Anyone operating outside their first language has difficulty displaying their intellect. Therefore schools which are able to operate bilingually are encouraged to translate tasks into the appropriate language to encourage student's involvement and learning. At Areyonga school, beyond Alice Springs, Task 173, Crossing The River 1 did not interest students. However when their teacher translated it into Pitjantjatjara:
Karungka itipirintjaku
Wati munu minyma munu tjitji kutjara wirkanu karungka, munuya nyangu pautu urungka ngaranyangka. Pautu paluru kunyu kulunypa paluru kunyu katipai anangu pulka kutju munu tjitji kutjara katipai. Ka yaaltji - yaaltji wati munu minyma munu tjitji kutjara pautungka itipiriku.
as 'Creek Crossing', the students' could see how it related to their environment and it became a favourite.

Task Kit for Aboriginal Students

Kit Contents
Full details of links between the discontinued Aboriginal tasks and mainstream tasks.

History Links

Success Stories

Results from INISSS
A four year professional development project which began by encouraging teachers to use the Task Centre Kit for Aboriginal Students in Year 8 has demonstrated world-first gains in numeracy and literacy within the framework of learning to work like a mathematician.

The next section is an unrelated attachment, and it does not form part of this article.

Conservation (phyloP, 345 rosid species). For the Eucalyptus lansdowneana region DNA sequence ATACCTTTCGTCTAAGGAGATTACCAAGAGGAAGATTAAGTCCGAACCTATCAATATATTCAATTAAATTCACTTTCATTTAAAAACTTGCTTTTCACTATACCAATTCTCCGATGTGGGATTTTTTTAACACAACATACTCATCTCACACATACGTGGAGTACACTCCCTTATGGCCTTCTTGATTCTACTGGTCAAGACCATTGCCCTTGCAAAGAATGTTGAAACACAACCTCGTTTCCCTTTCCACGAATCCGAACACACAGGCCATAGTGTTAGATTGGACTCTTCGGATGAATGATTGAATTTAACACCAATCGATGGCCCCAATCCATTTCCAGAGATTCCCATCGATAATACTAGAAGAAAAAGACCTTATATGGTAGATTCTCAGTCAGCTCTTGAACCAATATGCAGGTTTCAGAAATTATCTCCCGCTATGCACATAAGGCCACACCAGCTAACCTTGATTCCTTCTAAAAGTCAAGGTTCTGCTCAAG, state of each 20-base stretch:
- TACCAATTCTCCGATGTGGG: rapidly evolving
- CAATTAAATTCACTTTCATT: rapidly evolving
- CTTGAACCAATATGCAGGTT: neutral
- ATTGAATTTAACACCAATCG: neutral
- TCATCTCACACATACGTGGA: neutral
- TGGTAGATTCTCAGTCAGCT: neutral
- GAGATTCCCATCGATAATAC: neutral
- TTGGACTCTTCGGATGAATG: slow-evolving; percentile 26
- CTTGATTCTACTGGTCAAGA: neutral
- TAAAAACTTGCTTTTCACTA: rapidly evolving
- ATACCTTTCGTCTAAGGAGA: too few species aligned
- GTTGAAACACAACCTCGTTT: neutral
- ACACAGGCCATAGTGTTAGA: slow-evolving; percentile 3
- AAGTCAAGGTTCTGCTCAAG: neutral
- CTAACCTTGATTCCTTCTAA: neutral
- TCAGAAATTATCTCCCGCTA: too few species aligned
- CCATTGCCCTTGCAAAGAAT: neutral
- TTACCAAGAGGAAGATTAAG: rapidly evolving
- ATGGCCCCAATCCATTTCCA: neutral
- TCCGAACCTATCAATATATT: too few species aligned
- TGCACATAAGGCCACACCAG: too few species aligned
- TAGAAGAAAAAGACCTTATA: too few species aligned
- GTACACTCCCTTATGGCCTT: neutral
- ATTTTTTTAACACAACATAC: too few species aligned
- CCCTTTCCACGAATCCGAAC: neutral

Other stories of success are also told at this link.

INISSS: An Elder's View
Auntie Joy from Tasmania, who worked as an assistant teacher in some INISSS classrooms, tells the story from her point of view.

Rachel Boyce
Classroom experiences from Crossways Lutheran School Ceduna, South Australia.

Angela Booy
Classroom experiences from Fregon Anangu School in the far northwest of South Australia as recorded in Teacher Scrapbooks.

Erin Sells
Classroom experiences from Ernabella Anangu School, South Australia.

Nicholas Dale
Changes in the participant, colleagues and children at Winkie Primary School, Riverland, South Australia as a result of a six day professional development program. Nic comments: Many of my children are Aboriginal and, before introducing this initiative, were on the border of non-productive mathematical learning.

Ruth Lansdell
After a long teaching career, Ruth is sharing her experience as a tutor in the Indigenous Tutorial Assistance Scheme (ITAS) in Tasmania. The reports below indicate that even though her students may be '...the most disadvantaged kids I have worked with', Ruth has been able to share her love of numbers and excite them to begin '...thinking mathematically'. Their reports illustrate a tight link between being thrilled by mathematics and wanting to use your literacy and technology skills to explain it to someone else.

Email: 11 December 2006
Dear Doug,
The kids at Moonah wanted to send you some more of their work. We talked about what to send and then they told me what to write. I hope you enjoy these and perhaps find them useful.
Best wishes,

Karen Palmer
A teacher in a remote Northern Territory school shows that a good task is the tip of an iceberg.

Dominic Killalea
A story of success with the Aboriginal Task Kit from a school in central Sydney with a significant Aboriginal student population.